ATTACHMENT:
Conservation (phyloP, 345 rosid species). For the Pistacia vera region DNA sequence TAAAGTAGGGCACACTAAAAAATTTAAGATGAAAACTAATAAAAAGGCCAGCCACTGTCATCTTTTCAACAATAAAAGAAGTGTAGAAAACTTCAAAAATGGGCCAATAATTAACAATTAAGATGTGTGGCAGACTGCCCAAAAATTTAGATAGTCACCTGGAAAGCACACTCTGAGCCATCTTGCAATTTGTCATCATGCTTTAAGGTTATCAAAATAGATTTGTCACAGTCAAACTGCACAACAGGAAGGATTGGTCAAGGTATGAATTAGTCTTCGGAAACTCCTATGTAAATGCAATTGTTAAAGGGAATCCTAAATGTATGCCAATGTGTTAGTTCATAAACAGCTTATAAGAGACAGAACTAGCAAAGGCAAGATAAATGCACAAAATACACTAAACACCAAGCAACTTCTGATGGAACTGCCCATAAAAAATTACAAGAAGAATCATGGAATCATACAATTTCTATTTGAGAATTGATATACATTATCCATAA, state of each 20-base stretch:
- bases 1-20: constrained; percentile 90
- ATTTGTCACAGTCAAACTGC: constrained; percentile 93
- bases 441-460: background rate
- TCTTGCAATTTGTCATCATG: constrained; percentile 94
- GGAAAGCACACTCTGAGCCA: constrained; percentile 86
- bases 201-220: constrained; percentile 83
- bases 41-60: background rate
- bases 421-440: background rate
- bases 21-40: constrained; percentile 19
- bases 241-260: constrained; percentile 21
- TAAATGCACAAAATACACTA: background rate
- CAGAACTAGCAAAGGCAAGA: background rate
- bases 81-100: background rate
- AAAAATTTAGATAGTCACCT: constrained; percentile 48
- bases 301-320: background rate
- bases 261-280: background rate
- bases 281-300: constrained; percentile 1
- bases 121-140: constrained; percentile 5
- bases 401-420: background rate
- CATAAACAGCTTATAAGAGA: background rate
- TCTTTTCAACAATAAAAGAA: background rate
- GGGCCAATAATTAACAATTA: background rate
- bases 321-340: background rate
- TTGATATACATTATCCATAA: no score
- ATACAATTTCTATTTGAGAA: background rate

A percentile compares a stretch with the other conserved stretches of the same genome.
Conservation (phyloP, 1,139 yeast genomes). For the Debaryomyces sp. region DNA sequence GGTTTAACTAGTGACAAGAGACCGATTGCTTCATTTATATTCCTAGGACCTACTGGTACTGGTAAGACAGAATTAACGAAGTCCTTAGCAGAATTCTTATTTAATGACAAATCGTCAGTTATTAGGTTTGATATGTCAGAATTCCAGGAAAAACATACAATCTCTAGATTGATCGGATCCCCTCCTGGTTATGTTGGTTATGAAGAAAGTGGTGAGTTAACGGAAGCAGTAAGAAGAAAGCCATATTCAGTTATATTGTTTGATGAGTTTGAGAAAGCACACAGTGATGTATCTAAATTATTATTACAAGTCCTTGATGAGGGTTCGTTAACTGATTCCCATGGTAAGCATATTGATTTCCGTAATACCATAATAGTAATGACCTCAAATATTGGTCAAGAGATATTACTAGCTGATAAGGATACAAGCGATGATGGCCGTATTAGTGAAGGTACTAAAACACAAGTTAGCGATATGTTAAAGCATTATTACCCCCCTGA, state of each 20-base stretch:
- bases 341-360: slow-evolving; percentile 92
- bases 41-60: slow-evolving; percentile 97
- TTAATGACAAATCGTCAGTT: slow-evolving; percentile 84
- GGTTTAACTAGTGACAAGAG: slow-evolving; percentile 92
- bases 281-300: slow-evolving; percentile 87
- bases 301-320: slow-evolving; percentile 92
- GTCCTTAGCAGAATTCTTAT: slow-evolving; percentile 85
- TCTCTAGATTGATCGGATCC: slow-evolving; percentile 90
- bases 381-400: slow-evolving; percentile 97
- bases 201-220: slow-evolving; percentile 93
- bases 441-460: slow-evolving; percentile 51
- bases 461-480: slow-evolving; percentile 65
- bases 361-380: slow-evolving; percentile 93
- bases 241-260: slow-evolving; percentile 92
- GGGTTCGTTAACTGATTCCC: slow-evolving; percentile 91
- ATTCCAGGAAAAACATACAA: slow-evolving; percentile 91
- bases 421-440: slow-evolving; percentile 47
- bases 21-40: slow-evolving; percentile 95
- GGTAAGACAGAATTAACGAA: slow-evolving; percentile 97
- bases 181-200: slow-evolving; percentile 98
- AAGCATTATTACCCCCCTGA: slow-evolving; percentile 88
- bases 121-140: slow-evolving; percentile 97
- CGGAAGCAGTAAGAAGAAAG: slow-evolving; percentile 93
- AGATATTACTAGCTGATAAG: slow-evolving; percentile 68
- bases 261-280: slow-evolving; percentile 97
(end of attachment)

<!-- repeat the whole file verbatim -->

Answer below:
Conservation (phyloP, 345 rosid species). For the Pistacia vera region DNA sequence TAAAGTAGGGCACACTAAAAAATTTAAGATGAAAACTAATAAAAAGGCCAGCCACTGTCATCTTTTCAACAATAAAAGAAGTGTAGAAAACTTCAAAAATGGGCCAATAATTAACAATTAAGATGTGTGGCAGACTGCCCAAAAATTTAGATAGTCACCTGGAAAGCACACTCTGAGCCATCTTGCAATTTGTCATCATGCTTTAAGGTTATCAAAATAGATTTGTCACAGTCAAACTGCACAACAGGAAGGATTGGTCAAGGTATGAATTAGTCTTCGGAAACTCCTATGTAAATGCAATTGTTAAAGGGAATCCTAAATGTATGCCAATGTGTTAGTTCATAAACAGCTTATAAGAGACAGAACTAGCAAAGGCAAGATAAATGCACAAAATACACTAAACACCAAGCAACTTCTGATGGAACTGCCCATAAAAAATTACAAGAAGAATCATGGAATCATACAATTTCTATTTGAGAATTGATATACATTATCCATAA, state of each 20-base stretch:
- bases 1-20: constrained; percentile 90
- ATTTGTCACAGTCAAACTGC: constrained; percentile 93
- bases 441-460: background rate
- TCTTGCAATTTGTCATCATG: constrained; percentile 94
- GGAAAGCACACTCTGAGCCA: constrained; percentile 86
- bases 201-220: constrained; percentile 83
- bases 41-60: background rate
- bases 421-440: background rate
- bases 21-40: constrained; percentile 19
- bases 241-260: constrained; percentile 21
- TAAATGCACAAAATACACTA: background rate
- CAGAACTAGCAAAGGCAAGA: background rate
- bases 81-100: background rate
- AAAAATTTAGATAGTCACCT: constrained; percentile 48
- bases 301-320: background rate
- bases 261-280: background rate
- bases 281-300: constrained; percentile 1
- bases 121-140: constrained; percentile 5
- bases 401-420: background rate
- CATAAACAGCTTATAAGAGA: background rate
- TCTTTTCAACAATAAAAGAA: background rate
- GGGCCAATAATTAACAATTA: background rate
- bases 321-340: background rate
- TTGATATACATTATCCATAA: no score
- ATACAATTTCTATTTGAGAA: background rate

A percentile compares a stretch with the other conserved stretches of the same genome.
Conservation (phyloP, 1,139 yeast genomes). For the Debaryomyces sp. region DNA sequence GGTTTAACTAGTGACAAGAGACCGATTGCTTCATTTATATTCCTAGGACCTACTGGTACTGGTAAGACAGAATTAACGAAGTCCTTAGCAGAATTCTTATTTAATGACAAATCGTCAGTTATTAGGTTTGATATGTCAGAATTCCAGGAAAAACATACAATCTCTAGATTGATCGGATCCCCTCCTGGTTATGTTGGTTATGAAGAAAGTGGTGAGTTAACGGAAGCAGTAAGAAGAAAGCCATATTCAGTTATATTGTTTGATGAGTTTGAGAAAGCACACAGTGATGTATCTAAATTATTATTACAAGTCCTTGATGAGGGTTCGTTAACTGATTCCCATGGTAAGCATATTGATTTCCGTAATACCATAATAGTAATGACCTCAAATATTGGTCAAGAGATATTACTAGCTGATAAGGATACAAGCGATGATGGCCGTATTAGTGAAGGTACTAAAACACAAGTTAGCGATATGTTAAAGCATTATTACCCCCCTGA, state of each 20-base stretch:
- bases 341-360: slow-evolving; percentile 92
- bases 41-60: slow-evolving; percentile 97
- TTAATGACAAATCGTCAGTT: slow-evolving; percentile 84
- GGTTTAACTAGTGACAAGAG: slow-evolving; percentile 92
- bases 281-300: slow-evolving; percentile 87
- bases 301-320: slow-evolving; percentile 92
- GTCCTTAGCAGAATTCTTAT: slow-evolving; percentile 85
- TCTCTAGATTGATCGGATCC: slow-evolving; percentile 90
- bases 381-400: slow-evolving; percentile 97
- bases 201-220: slow-evolving; percentile 93
- bases 441-460: slow-evolving; percentile 51
- bases 461-480: slow-evolving; percentile 65
- bases 361-380: slow-evolving; percentile 93
- bases 241-260: slow-evolving; percentile 92
- GGGTTCGTTAACTGATTCCC: slow-evolving; percentile 91
- ATTCCAGGAAAAACATACAA: slow-evolving; percentile 91
- bases 421-440: slow-evolving; percentile 47
- bases 21-40: slow-evolving; percentile 95
- GGTAAGACAGAATTAACGAA: slow-evolving; percentile 97
- bases 181-200: slow-evolving; percentile 98
- AAGCATTATTACCCCCCTGA: slow-evolving; percentile 88
- bases 121-140: slow-evolving; percentile 97
- CGGAAGCAGTAAGAAGAAAG: slow-evolving; percentile 93
- AGATATTACTAGCTGATAAG: slow-evolving; percentile 68
- bases 261-280: slow-evolving; percentile 97